Does the Theory of Irreversible Investments Help Explain Movements in Office-Commercial Construction?
Focusing on the relevance of the modern investment theory in explaining movements in office-commercial construction, we attempt to advance existing empirical work in two respects. First, building on recent theoretical advances, we offer an extended empirical model of new construction that takes into account the full opportunity cost of irreversible investments in uncertain environments. Second, using updated time series of office-commercial construction across the nation's largest markets, we empirically estimate such a model to (i) explore investment behavior during 1982-1998 and (ii) detect differences, if any, in such behavior between the pre- and post-recession years. Our empirical findings are fully consistent with the theory of irreversible investments. Such findings highlight both the relevance and the relative importance of uncertainty in underlying demand factors in shaping movements in office-commercial construction, while pointing altogether to more cautionary investment behavior during the post-recession years. Copyright American Real Estate and Urban Economics Association.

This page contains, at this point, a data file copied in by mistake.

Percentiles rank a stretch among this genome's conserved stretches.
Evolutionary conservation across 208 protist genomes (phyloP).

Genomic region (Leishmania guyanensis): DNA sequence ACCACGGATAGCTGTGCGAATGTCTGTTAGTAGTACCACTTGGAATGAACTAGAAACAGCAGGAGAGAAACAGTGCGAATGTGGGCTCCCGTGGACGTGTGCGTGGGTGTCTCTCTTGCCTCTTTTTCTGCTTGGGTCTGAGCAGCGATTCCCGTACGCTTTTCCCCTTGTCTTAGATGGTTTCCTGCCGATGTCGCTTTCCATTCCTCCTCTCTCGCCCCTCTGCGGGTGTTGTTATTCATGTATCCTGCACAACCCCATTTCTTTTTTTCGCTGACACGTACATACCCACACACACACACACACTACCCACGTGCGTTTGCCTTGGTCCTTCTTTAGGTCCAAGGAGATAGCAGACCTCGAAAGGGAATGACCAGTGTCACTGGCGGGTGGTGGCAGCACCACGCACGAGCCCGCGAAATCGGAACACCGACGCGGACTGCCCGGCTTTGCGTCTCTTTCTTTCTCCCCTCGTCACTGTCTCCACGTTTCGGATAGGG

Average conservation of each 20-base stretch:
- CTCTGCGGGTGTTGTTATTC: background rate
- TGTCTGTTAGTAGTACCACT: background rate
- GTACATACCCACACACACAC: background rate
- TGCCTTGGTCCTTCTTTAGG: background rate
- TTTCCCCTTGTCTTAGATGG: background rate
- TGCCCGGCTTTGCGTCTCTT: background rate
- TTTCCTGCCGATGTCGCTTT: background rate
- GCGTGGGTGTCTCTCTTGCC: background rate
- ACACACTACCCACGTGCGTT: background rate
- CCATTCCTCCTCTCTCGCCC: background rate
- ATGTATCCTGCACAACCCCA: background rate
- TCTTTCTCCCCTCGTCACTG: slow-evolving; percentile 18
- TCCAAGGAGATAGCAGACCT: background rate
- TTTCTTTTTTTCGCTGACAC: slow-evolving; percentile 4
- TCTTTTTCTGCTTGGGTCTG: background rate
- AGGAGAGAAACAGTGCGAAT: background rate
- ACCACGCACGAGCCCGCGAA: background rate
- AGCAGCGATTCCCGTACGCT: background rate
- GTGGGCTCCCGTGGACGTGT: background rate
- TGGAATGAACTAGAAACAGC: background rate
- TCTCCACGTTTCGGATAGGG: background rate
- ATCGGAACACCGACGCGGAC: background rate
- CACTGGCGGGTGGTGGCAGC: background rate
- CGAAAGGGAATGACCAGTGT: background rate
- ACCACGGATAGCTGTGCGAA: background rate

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Volume (Year): 28 (2000)
Issue (Month): 4 ()
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